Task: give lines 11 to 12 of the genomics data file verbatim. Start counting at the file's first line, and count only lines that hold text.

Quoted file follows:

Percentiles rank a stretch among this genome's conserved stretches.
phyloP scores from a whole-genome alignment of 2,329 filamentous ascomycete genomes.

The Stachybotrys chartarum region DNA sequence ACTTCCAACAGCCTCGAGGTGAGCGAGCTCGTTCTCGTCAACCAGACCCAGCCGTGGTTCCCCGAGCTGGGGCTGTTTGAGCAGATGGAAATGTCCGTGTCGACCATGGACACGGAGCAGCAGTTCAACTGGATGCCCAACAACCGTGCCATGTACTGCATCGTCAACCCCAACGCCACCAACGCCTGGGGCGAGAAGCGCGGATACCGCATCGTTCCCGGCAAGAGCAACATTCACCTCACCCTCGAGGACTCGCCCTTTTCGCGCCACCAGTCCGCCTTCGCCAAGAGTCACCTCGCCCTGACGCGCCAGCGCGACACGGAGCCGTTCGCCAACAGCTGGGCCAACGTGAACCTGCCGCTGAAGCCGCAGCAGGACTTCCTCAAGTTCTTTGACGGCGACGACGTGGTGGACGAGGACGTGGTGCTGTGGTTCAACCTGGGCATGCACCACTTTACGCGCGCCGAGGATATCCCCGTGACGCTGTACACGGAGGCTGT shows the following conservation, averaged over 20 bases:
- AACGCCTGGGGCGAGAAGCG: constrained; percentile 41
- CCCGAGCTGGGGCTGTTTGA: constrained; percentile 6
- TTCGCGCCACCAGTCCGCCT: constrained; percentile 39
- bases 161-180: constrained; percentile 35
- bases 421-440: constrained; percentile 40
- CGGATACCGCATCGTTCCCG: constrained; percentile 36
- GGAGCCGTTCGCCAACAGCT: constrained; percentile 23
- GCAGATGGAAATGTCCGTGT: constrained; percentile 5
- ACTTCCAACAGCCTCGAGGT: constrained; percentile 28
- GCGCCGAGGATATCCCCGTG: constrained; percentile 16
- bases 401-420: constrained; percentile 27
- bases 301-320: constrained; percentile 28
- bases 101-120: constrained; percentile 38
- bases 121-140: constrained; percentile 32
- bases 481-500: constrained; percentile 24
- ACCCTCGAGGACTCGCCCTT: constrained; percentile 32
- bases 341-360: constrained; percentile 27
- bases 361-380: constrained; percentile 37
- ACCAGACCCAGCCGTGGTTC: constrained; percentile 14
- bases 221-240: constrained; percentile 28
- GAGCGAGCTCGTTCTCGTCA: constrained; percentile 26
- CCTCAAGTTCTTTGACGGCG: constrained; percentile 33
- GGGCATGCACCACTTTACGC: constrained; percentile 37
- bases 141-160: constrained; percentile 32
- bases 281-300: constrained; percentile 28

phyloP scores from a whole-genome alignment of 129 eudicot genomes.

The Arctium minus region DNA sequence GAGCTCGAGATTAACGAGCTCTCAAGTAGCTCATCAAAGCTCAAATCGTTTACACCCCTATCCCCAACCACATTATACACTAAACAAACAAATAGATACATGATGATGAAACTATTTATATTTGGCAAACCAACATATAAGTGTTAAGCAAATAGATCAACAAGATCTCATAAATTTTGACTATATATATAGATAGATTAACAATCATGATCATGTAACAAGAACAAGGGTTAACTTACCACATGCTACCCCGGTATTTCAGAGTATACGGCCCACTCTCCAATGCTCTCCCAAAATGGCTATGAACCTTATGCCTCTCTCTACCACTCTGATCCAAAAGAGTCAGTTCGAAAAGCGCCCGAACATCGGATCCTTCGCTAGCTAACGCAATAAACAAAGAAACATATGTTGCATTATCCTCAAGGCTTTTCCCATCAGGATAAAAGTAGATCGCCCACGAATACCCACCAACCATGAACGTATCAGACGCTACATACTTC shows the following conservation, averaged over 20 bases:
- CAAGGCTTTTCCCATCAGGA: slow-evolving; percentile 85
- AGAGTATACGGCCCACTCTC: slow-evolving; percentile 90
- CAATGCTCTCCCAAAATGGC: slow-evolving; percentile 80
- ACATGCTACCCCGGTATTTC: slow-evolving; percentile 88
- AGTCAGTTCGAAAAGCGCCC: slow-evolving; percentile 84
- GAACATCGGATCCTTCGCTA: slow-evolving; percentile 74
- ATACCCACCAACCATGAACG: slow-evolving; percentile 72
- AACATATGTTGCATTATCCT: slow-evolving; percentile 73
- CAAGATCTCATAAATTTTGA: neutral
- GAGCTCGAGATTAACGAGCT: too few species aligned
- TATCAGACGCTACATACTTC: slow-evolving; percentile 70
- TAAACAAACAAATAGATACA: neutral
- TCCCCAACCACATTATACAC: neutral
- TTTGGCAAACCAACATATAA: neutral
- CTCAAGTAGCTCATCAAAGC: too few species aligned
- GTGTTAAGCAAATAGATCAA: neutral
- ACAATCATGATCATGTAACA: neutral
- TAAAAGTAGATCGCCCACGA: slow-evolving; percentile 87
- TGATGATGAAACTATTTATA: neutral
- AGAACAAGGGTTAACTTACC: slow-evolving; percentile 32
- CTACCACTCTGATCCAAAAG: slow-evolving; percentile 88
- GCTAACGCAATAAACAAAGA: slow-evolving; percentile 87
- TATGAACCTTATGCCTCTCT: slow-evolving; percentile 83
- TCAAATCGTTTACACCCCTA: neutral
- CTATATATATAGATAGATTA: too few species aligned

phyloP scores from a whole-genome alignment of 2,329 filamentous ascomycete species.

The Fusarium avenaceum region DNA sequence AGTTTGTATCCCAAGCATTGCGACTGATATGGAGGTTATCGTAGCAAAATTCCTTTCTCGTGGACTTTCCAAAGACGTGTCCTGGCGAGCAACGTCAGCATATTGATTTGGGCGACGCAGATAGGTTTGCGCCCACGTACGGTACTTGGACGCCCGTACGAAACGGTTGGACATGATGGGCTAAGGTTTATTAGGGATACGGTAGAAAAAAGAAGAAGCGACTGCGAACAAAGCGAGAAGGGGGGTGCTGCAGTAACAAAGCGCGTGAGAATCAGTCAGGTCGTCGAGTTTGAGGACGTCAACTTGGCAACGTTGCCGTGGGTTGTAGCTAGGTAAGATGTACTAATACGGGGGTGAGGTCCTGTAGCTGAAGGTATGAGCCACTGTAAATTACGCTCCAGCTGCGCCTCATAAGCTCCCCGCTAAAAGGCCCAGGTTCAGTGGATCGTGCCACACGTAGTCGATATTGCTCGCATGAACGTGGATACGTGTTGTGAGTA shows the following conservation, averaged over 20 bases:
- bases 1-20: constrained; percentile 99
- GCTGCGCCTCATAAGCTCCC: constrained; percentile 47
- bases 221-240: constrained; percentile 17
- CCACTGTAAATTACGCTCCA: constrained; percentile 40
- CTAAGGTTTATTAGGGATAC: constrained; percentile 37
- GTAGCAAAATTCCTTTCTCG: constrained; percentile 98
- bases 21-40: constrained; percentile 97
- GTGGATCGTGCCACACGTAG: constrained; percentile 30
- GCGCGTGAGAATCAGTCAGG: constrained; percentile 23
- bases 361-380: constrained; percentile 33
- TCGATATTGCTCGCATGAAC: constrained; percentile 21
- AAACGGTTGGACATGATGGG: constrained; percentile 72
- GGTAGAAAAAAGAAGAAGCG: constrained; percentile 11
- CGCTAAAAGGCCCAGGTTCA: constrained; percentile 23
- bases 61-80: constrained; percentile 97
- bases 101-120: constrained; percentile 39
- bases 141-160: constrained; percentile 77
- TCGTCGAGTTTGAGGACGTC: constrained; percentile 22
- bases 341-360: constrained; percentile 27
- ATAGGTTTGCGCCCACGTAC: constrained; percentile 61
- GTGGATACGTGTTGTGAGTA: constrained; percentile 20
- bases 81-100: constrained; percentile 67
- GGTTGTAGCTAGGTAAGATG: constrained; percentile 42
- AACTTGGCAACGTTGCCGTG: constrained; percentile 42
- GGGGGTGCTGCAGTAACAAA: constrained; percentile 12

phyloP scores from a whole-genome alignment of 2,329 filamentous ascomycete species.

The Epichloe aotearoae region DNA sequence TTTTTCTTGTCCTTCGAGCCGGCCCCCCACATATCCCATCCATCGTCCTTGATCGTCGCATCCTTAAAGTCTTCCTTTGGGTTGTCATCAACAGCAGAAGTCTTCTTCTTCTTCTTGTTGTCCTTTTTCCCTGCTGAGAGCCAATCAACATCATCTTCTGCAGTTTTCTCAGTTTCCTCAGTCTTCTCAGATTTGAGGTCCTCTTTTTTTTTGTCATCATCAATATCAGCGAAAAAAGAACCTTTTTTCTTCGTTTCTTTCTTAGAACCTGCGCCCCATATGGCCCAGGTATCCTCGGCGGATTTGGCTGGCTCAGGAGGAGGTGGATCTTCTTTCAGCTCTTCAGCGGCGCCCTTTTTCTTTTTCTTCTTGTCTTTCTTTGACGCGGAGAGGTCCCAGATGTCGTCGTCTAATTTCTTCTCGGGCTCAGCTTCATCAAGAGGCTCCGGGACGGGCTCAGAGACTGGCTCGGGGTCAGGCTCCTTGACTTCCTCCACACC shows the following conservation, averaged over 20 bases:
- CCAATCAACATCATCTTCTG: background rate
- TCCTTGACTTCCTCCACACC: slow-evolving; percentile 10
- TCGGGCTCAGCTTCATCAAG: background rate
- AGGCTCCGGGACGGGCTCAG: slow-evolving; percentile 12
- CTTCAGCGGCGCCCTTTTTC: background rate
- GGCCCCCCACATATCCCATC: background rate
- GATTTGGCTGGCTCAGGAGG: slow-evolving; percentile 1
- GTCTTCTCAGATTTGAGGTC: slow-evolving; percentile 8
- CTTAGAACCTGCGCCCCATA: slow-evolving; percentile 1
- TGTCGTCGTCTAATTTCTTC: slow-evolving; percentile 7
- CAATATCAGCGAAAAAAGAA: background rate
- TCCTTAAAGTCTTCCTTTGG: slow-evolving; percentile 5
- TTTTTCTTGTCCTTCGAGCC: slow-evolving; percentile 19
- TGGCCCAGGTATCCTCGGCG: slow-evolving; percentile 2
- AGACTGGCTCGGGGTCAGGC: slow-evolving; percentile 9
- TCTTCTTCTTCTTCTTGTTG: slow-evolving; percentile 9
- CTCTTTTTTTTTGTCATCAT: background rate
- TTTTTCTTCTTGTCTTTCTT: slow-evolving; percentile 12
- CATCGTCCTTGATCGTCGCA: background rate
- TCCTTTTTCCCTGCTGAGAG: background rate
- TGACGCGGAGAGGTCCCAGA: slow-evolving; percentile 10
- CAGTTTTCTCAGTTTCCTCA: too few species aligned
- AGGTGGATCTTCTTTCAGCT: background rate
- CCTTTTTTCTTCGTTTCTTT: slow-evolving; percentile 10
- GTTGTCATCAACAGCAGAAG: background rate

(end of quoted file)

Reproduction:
- GCAGATGGAAATGTCCGTGT: constrained; percentile 5
- ACTTCCAACAGCCTCGAGGT: constrained; percentile 28